5: St. George's Basilica | Statue of John of Nepomuk

6: Unique downspouts at the Prague Castle

7: Golden Lane at the Castle

8: The John Lennon Wall | Views of Prague and the Charles Bridge

9: Prague is known for it's stunning architecture - everywhere you turn there is another beautiful building

11: The pinnacle of Baroque flamboyancy in Prague - St. Nicholas Church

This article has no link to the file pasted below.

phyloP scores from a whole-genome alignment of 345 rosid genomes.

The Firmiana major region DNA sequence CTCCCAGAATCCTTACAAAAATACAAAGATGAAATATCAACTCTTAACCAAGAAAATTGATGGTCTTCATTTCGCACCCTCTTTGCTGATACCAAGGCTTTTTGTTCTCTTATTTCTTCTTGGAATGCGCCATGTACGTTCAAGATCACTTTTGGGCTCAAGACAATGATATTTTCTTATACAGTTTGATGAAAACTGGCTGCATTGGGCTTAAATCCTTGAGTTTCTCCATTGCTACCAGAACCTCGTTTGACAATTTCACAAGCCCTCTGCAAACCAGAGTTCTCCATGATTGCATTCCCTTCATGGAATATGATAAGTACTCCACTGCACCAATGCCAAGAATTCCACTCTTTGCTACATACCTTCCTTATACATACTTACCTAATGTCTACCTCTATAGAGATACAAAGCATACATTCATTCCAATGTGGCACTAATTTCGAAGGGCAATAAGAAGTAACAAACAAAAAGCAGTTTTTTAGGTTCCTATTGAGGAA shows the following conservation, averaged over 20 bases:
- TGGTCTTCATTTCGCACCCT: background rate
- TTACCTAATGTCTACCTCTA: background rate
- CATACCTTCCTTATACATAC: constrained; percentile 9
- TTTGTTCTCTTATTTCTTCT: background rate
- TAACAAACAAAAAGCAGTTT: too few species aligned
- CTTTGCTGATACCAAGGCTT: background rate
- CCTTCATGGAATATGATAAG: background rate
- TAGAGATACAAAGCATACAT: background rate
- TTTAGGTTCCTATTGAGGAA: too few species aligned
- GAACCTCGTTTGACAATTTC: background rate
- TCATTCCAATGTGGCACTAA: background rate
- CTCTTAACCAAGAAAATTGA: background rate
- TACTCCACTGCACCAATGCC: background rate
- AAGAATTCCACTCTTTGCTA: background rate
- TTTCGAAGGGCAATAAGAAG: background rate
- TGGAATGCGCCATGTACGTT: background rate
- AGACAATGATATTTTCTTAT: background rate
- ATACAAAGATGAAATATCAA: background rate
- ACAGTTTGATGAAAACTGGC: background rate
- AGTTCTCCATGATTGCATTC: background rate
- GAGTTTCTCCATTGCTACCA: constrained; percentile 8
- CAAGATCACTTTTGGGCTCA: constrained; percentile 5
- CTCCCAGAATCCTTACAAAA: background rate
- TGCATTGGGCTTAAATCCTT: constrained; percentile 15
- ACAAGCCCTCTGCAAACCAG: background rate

12: Old Town Square and the Astronomical Clock

13: View from the Old Town Hall - Church of Our Lady Before Tyn

14: Franz Kafka Statue by Jaroslav Rona | St. Wenceslas riding an upside down horse by David Cerny

15: 15th century Powder Gate - the lone remnant of the fortifications that once surrounded the city

17: Traditional Czech Fare

18: Josefov - the Jewish quarter of Prague

19: Europe's oldest surviving Jewish graveyard

20: Bone Church, Kutná Hora

23: St. Barbara's Cathedral, Kutná Hora

25: Overnight train to Kraków

26: Kraków